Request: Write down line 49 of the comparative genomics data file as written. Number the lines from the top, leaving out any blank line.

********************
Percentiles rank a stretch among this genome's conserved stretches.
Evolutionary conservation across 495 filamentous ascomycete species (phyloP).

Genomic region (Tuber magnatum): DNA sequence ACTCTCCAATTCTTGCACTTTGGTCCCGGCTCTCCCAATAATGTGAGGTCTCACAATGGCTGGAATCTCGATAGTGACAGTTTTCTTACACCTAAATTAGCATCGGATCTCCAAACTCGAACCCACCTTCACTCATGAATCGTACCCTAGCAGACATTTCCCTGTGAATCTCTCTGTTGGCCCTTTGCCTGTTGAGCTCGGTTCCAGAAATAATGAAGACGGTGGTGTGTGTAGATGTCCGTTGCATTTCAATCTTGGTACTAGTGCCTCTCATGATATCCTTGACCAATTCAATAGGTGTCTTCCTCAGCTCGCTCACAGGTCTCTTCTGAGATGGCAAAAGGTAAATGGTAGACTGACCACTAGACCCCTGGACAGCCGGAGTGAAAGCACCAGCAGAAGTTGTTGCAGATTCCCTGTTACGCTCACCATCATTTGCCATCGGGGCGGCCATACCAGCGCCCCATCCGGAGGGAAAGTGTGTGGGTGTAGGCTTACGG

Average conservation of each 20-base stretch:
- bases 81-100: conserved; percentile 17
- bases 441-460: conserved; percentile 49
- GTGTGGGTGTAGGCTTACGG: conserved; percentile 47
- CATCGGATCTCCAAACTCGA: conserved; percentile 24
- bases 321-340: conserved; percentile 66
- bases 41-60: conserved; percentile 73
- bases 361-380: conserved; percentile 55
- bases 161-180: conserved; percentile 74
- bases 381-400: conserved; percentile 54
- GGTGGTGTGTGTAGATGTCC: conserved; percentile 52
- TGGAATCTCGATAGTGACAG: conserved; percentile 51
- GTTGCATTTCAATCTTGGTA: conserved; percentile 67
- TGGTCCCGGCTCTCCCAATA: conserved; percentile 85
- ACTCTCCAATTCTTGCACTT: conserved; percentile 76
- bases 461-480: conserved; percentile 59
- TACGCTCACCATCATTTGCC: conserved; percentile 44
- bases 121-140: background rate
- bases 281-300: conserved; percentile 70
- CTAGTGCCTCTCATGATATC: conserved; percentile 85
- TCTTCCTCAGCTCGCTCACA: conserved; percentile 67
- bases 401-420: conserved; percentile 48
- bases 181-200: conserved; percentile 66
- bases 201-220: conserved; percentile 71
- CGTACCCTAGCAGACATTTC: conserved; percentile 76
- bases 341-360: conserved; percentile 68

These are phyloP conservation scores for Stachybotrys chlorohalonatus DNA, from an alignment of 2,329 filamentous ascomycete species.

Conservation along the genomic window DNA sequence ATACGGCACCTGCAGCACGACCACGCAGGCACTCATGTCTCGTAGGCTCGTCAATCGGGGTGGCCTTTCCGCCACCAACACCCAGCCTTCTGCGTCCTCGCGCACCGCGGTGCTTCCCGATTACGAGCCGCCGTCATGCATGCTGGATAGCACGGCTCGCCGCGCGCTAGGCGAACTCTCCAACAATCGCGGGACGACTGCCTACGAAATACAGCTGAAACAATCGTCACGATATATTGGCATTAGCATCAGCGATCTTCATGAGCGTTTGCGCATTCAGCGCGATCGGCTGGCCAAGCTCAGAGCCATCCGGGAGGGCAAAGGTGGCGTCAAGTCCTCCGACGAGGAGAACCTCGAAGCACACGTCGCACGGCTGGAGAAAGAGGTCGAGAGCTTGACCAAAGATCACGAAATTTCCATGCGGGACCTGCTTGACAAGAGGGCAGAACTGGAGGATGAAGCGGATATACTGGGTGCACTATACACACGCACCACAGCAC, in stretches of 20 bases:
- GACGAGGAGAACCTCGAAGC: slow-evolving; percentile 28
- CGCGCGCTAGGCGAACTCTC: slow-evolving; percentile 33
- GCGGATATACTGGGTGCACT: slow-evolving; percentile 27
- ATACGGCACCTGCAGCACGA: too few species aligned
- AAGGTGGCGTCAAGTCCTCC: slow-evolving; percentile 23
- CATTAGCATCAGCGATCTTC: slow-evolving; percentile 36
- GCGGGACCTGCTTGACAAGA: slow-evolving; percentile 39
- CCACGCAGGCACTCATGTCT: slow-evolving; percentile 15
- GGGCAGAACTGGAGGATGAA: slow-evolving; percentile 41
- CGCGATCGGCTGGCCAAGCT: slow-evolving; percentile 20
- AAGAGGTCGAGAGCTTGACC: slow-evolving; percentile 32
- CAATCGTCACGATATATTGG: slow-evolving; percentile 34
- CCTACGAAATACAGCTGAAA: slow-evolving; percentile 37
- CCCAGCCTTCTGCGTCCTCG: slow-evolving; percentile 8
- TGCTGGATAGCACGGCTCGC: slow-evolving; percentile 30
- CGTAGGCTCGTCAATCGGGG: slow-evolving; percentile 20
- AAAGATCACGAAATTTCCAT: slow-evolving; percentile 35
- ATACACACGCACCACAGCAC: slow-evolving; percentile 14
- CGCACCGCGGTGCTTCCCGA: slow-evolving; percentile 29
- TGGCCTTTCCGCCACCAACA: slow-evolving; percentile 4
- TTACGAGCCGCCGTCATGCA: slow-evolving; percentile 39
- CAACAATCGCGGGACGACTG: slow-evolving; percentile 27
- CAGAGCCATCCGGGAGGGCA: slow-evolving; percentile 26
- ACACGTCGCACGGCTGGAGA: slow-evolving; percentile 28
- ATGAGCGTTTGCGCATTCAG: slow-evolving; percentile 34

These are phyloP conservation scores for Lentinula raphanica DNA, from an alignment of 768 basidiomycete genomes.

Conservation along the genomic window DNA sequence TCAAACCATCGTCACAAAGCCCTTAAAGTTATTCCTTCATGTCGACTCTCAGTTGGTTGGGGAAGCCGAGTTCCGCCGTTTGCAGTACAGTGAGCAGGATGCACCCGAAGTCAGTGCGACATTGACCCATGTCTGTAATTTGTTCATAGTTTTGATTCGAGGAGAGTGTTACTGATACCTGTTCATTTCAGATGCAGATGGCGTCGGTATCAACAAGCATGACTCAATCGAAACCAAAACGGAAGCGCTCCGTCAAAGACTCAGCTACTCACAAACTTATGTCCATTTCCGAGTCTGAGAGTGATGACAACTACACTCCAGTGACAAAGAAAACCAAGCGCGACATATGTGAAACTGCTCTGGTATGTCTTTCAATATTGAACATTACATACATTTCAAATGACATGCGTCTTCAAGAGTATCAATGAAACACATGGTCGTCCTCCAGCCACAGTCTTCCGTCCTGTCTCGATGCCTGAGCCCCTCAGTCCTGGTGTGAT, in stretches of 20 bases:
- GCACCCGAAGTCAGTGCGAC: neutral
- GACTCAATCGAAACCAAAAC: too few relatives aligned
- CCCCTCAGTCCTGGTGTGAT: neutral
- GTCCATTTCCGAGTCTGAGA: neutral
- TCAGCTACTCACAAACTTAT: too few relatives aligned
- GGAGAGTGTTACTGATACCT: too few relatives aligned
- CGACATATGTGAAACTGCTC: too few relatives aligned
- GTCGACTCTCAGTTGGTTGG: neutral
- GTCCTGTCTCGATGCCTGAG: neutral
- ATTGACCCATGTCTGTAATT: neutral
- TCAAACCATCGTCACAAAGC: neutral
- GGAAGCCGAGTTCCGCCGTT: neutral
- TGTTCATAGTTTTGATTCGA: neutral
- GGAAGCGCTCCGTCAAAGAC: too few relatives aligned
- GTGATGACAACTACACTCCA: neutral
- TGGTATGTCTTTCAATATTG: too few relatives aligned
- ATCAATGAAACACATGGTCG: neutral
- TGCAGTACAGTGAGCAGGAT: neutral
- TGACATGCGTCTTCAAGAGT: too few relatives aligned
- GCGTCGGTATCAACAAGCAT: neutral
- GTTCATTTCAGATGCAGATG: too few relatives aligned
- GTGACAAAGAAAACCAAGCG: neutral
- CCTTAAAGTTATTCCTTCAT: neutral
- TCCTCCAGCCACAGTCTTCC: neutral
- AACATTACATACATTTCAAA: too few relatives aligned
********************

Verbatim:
- ATACACACGCACCACAGCAC: slow-evolving; percentile 14